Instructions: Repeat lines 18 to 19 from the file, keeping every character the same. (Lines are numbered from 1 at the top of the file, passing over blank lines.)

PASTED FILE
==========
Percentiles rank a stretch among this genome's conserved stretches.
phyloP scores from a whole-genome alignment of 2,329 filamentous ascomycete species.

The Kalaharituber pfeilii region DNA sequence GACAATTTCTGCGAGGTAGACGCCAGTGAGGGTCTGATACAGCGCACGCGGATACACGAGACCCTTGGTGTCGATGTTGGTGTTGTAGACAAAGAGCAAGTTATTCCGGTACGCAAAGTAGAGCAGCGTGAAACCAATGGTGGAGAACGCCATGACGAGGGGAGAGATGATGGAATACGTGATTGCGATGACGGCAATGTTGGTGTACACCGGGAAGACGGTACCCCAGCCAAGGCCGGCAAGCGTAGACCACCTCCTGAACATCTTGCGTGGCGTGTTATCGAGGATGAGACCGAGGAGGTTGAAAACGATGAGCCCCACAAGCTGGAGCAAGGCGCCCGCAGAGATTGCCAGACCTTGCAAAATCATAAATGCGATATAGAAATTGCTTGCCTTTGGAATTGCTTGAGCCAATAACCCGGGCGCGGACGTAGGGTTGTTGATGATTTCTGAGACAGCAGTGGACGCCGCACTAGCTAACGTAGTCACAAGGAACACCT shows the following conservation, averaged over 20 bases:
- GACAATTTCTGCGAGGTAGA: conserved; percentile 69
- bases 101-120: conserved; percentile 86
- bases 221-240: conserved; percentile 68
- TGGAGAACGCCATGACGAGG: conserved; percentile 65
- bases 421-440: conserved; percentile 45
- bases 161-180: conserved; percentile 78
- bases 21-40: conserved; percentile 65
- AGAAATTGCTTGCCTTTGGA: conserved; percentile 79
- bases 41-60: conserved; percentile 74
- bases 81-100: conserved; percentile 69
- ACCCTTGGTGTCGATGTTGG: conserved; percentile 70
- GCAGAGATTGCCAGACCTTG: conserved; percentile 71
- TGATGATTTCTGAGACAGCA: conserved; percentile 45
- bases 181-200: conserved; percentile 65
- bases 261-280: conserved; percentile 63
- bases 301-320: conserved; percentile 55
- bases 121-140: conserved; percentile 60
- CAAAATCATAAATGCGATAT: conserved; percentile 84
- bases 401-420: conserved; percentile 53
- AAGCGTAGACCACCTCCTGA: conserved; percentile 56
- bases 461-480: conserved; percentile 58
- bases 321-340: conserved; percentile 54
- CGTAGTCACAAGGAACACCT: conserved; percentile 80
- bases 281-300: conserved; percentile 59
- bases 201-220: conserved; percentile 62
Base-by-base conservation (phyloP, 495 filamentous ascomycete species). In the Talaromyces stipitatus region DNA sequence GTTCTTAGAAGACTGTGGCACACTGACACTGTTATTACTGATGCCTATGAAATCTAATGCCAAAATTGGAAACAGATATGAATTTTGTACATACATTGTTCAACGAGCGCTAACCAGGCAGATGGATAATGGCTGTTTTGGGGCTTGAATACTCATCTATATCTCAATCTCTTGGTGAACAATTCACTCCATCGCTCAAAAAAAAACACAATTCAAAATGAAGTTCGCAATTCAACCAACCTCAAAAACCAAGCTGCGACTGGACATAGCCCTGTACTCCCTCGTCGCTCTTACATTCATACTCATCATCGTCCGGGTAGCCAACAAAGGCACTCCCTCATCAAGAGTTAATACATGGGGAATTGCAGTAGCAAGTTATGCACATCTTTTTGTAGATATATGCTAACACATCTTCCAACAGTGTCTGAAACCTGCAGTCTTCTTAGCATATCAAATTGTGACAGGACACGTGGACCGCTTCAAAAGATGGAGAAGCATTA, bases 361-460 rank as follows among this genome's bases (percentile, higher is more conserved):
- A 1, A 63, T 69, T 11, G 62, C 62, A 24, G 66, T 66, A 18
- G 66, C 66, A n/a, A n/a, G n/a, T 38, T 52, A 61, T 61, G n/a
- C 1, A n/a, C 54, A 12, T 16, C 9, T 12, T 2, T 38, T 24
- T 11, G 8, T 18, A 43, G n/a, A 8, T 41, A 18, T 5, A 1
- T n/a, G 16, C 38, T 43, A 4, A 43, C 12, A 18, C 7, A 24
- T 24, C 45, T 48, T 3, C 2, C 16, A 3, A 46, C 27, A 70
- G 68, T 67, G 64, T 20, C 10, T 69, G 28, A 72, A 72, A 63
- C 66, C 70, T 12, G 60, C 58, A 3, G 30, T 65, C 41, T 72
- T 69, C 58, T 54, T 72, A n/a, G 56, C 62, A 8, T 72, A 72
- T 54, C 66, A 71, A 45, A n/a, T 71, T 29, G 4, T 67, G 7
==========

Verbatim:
- bases 261-280: conserved; percentile 63
- bases 301-320: conserved; percentile 55